Derrick Sim, the Acting Managing director of COVAX, said in a recent interview that Tanzania had banked on multiple innovative approaches including civil society partnerships to raise awareness and curb the people’s hesitance to take the shot.

“Tanzania has developed some highly innovative approaches on how to roll out COVID-19 vaccines and at the same time, catch up on routine immunisation programmes,” Sim said.

“The country’s progress and commitment shown by government and partners to protect people against COVID-19 is commendable and demonstrates that countries can develop the ability to deal with multiple immunisation priorities at the same time.”

In addition, the country has also integrated its COVID-19 vaccination with routine immunisation, as seen in the recent integrated measles campaign in the Katavi Region in February this year, according to COVAX.

“The country has additionally relied on innovative approaches such as civil society partnerships with government to raise awareness and combat hesitance.”

Although vaccine hesitance is a hurdle obstructing global efforts to fight the COVID-19 pandemic, studies show social media play a vital role in shaping people’s attitudes toward public health interventions.

There are about 29 million internet users in Tanzania, almost half the country’s population of 62 million. The number of internet users and penetration rate has been remarkably increased in recent years.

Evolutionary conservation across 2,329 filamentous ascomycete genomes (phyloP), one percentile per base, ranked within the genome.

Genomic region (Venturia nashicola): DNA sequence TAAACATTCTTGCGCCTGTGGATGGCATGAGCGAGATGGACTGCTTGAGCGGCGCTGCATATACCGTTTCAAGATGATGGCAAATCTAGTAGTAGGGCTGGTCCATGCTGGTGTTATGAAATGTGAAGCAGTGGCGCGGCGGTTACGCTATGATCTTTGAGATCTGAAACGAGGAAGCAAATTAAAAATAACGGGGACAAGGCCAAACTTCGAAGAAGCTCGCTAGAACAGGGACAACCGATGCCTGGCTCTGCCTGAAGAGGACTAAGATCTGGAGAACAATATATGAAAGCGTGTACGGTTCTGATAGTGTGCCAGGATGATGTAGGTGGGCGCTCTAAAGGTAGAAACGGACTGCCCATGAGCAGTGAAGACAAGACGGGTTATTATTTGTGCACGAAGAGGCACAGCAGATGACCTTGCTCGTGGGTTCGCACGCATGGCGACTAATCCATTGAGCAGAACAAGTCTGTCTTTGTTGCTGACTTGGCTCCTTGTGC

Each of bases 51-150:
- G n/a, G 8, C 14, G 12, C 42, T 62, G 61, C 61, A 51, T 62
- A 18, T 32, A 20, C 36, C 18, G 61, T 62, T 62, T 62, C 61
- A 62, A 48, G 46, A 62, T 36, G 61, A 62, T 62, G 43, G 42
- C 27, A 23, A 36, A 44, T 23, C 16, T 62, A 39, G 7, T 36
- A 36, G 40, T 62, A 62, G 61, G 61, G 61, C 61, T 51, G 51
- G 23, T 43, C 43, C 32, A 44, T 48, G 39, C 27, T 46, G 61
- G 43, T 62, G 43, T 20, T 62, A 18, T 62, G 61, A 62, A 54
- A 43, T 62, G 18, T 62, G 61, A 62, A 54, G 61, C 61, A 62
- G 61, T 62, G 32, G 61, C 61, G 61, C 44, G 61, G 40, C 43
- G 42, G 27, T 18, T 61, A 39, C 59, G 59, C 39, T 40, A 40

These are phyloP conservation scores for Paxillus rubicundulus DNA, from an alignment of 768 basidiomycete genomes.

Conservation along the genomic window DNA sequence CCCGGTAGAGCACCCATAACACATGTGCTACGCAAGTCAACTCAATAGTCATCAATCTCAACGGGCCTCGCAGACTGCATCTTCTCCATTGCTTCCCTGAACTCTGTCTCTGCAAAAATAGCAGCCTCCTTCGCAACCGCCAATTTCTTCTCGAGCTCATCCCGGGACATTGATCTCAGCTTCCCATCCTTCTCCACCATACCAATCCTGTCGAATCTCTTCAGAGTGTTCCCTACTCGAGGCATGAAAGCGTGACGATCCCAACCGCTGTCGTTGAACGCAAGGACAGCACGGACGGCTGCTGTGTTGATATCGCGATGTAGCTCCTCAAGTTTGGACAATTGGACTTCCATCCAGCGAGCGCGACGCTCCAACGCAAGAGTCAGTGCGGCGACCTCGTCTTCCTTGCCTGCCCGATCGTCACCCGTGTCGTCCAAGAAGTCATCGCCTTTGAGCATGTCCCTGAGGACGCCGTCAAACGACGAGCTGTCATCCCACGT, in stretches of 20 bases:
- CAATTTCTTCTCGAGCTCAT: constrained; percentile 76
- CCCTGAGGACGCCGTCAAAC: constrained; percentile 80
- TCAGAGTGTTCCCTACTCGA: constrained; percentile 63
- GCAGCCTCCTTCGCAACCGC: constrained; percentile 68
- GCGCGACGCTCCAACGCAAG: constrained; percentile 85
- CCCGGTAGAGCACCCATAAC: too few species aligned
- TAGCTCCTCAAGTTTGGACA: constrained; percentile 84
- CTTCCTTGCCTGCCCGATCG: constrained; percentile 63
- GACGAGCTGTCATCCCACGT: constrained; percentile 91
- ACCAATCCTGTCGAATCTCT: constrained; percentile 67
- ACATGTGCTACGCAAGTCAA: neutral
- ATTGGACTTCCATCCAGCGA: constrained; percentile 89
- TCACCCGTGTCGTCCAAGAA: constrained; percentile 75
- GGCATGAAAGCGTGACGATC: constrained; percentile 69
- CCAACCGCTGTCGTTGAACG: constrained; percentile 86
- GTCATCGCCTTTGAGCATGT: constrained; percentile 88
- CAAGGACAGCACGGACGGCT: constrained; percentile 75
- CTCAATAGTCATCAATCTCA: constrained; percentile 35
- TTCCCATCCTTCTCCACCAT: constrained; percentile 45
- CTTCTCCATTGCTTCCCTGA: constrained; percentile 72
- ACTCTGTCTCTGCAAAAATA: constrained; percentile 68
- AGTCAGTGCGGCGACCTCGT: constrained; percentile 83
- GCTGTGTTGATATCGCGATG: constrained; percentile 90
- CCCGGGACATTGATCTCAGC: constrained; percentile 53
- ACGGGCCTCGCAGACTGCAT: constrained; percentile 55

In an interview with Health Policy Watch, Syriacus Buguzi, a doctor- turned- journalist who runs a communications company, Research com, said social media is a vital tool for sharing information about COVID-19 vaccines.

Buguzi, who worked as an investigator for the Corona Swahili Project, has mobilised young people on social media platforms to take the shot as well as mobilising scientists and other social media influencers to post positive messages about the efficacy and safety of the COVID-19 vaccine.

 “Our messages were aimed at informing the people how vaccines would help improve the quality of life, keep them away from travel restrictions and give them confidence after all the trials and tribulations brought about by the pandemic,” he said.

“Through social media campaigns, many young people had access to accurate information that helped them make informed decisions,” he said.

Addressing the rumours

Neema Kimu, a health community worker in Tanzania’s Coast region